Q: My 94 year old great aunt recently showed me a U.S. Thrift card issued in 1917. To redeem, sixteen 25-cent thrift stamps had to be attached. She wondered if this is worth anything to collectors.
Bill, Broken Arrow, OK

A: I know that the card is from WW I, but let's jump to World War II for an analogy that many readers will understand.

During the second World War, citizens on the home front were issued ration books. Stamps from those books allowed them to purchase sugar or other scarce items - when they were available.

Although now over 50 years old, those ration books are still plentiful. Dealers who try to sell them consider themselves lucky to get $5 apiece per book.

On the other hand, a red, white and blue silk handkerchief from the same period, with a large red "V" in the center, is $35 to $45. Why? Graphics. Color. A vibrant patriotic theme. Qualities neither the ration book nor the thrift card display. Smart collectors know that those three themes are important to those who collect items from the homefront.

World War I items are avidly collected, but military items and signature homefront emblems are what collectors want. Because of its age, your thrift card is worth more than $5, but not significantly more. It is, however, a nice memento of a historic period.

Desired World War I items are already prohibitively expensive. With the 60th anniversary of Pearl Harbor and WW II approaching, the second war is becoming increasingly collectible. Now that recent books (Tom Brokaw's is one) and films such as "Saving Private Ryan" have focused attention on the second war, the business of collecting memorabilia from that period is booming.

Good militaria from WW II is always in demand. But now that has become pricey. Many collectors have turned to homefront memorabilia, the everyday items that express the upbeat, "we're all in this together" feel of the period.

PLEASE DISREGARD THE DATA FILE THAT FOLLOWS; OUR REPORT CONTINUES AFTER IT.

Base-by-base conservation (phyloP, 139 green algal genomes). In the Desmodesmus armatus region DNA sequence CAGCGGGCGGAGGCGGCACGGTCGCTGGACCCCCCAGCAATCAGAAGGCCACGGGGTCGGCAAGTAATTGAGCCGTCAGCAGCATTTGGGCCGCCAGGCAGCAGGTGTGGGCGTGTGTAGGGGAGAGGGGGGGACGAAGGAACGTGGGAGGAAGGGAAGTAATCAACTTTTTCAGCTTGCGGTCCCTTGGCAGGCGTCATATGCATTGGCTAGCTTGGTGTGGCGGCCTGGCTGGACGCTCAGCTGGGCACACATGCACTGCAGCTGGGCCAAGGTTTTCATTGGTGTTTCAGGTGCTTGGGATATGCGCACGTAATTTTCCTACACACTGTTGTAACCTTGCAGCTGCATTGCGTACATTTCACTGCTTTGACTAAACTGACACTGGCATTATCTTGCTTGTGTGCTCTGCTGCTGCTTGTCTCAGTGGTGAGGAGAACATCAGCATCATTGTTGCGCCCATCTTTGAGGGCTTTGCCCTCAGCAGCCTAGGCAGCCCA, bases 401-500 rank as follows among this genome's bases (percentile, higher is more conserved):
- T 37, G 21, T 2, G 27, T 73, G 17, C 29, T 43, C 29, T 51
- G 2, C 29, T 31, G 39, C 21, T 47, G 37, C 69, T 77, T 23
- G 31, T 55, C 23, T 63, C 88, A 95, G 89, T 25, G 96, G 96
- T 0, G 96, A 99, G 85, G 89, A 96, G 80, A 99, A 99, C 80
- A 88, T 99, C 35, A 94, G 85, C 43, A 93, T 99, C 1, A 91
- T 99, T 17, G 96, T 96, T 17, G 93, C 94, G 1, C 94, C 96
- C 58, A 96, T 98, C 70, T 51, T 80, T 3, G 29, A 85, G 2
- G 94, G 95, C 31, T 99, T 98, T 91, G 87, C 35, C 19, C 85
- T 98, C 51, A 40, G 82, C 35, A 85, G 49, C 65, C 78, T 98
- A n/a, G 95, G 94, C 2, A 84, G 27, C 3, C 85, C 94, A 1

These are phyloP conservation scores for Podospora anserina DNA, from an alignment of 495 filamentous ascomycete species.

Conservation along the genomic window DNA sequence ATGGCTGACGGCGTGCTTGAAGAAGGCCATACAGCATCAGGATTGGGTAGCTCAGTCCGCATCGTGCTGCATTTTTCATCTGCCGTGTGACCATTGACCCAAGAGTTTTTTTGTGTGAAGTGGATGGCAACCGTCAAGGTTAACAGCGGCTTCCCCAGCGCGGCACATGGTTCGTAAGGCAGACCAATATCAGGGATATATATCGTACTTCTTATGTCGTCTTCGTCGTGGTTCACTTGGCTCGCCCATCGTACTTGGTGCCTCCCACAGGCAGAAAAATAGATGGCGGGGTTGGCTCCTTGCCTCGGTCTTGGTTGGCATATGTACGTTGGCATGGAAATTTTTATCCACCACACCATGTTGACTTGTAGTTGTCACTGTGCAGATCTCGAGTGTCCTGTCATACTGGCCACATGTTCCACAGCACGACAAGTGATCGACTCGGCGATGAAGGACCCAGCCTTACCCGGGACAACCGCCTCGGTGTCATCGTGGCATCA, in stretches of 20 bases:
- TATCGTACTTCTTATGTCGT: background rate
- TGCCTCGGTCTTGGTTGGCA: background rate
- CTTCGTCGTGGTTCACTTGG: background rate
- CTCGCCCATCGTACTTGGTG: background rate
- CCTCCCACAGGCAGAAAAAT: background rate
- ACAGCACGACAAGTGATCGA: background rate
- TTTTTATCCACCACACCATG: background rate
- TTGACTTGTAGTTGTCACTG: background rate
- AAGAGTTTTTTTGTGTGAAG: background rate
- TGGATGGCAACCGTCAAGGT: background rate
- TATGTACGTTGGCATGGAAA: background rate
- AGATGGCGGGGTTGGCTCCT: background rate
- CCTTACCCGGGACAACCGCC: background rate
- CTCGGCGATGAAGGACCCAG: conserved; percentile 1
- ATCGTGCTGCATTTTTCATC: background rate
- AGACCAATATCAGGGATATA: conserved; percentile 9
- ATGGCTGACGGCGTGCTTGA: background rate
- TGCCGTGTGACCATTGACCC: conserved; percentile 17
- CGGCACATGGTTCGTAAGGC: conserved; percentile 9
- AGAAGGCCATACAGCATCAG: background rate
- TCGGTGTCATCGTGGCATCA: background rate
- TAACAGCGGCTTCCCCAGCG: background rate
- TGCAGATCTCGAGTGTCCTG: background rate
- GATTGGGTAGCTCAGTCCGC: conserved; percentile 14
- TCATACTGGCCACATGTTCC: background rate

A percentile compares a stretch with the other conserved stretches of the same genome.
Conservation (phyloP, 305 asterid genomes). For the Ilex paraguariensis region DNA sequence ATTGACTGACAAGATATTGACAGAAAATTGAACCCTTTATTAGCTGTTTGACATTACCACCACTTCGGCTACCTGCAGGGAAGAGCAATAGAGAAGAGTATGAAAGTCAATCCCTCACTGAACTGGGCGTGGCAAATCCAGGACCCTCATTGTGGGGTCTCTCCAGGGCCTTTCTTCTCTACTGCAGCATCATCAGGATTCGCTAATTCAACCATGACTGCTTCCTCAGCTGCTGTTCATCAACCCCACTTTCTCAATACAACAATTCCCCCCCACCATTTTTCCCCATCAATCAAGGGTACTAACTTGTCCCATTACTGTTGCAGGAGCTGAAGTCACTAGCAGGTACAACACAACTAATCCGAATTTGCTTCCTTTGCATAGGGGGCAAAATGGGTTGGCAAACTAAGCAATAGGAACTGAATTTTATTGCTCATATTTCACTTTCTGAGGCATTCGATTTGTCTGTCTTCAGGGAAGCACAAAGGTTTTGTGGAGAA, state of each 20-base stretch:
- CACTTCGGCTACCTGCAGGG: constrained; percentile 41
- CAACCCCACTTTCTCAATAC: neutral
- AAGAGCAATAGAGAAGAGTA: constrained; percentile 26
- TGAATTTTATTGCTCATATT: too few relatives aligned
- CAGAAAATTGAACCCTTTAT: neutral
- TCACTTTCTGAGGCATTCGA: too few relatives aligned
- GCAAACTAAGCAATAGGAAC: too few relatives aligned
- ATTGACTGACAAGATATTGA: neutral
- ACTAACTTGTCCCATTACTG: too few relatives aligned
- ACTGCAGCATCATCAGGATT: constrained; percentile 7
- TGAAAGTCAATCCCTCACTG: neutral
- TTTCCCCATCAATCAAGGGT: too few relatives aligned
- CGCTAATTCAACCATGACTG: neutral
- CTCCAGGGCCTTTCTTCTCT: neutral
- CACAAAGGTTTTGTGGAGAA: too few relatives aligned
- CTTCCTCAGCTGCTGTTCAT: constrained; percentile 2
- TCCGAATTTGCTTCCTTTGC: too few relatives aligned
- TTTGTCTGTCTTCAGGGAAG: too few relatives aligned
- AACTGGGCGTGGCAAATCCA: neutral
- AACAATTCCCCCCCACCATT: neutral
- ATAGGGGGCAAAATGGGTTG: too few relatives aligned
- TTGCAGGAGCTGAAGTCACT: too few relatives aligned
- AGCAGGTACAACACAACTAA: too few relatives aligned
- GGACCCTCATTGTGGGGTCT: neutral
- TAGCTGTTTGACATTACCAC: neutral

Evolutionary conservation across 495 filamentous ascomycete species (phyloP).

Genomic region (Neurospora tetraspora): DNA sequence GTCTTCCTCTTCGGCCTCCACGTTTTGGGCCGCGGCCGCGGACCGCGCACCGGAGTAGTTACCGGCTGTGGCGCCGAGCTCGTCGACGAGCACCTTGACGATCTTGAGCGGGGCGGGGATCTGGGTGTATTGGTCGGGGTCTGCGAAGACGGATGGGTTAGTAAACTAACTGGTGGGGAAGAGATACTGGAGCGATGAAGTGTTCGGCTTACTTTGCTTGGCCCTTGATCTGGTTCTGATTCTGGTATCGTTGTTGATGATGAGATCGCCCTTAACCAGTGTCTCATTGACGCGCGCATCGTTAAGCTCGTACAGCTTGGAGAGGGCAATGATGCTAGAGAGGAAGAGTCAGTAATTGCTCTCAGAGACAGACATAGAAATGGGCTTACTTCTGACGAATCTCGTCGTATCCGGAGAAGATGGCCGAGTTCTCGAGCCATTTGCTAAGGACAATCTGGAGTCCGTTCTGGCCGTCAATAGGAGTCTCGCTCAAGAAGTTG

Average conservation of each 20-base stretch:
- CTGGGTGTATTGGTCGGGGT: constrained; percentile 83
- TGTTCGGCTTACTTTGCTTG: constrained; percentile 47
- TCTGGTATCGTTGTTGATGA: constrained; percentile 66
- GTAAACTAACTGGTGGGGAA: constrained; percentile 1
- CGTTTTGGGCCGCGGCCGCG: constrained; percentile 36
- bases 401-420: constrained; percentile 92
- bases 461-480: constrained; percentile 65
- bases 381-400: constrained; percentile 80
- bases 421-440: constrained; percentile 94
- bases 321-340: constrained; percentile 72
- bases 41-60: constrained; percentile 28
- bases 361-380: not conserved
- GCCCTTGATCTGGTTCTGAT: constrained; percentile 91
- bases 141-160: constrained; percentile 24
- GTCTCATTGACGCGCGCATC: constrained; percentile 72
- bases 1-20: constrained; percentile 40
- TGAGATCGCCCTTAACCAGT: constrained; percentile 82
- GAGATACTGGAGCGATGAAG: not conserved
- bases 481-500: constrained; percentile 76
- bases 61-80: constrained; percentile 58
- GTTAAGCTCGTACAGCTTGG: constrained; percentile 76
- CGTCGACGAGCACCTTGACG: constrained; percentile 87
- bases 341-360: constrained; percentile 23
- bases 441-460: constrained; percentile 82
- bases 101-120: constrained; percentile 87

"It was a time of good feelings," says San Francisco homefront collector Martin Jacobs. "We all felt good then, and we all stuck together." Everyday items take center stage in homefront collecting. It was a period when patriotic themes were inserted into the most mundane objects, even postcards.

Today, a Coke bottle dated 1941 to `45 can bring up to $100. Add another $50 if the contents are intact. A victory sugar spoon, with a cutout "V" in the bowl to remind users that sugar was precious, cost 10 cents back in 1942. Now, Jacobs pegs value at $350, because it is rare.

Anything patriotic or with flag colors is popular. Items that poke fun at the enemy are sought; the dumber they look, the better. A $195 "Burn the Axis" ashtray set features caricatures of Hitler, Tojo and Mussolini as a skunk, rat and buzzard.

After the Tom Hanks "Ryan" movie, telegrams exploded. "It's what they say that counts," said Jacobs. One notifying that a son is POW is $200. Ordinary messages go for $20.

The future looks bright for homefront collecting. "The kids are picking up on Grandpa's stuff, and it's only going to grow," he added.

FYI: "World War II Homefront Collectibles" by Martin Jacobs is $22.95 from Krause. Find him at mjacobs784@aol.com or P.O. Box 22026, San Francisco, CA 94122.

BOOK IT! "For the Boys: The Racy Pin-Ups of World War II" by Max Allan Collins ($39.95 from Collectors Press) is basically an oversize coffee-table scrapbook of early 1940s pin-up beauties by artists such as Petty, Vargas, Armstrong and Mozert. There's no particular organization and not a lot of explanation let alone an index, but it is attractive.

"Remember Pearl Harbor Collectibles", another gem by Frank Arian and Martin Jacobs due out in the fall. Watch for it!



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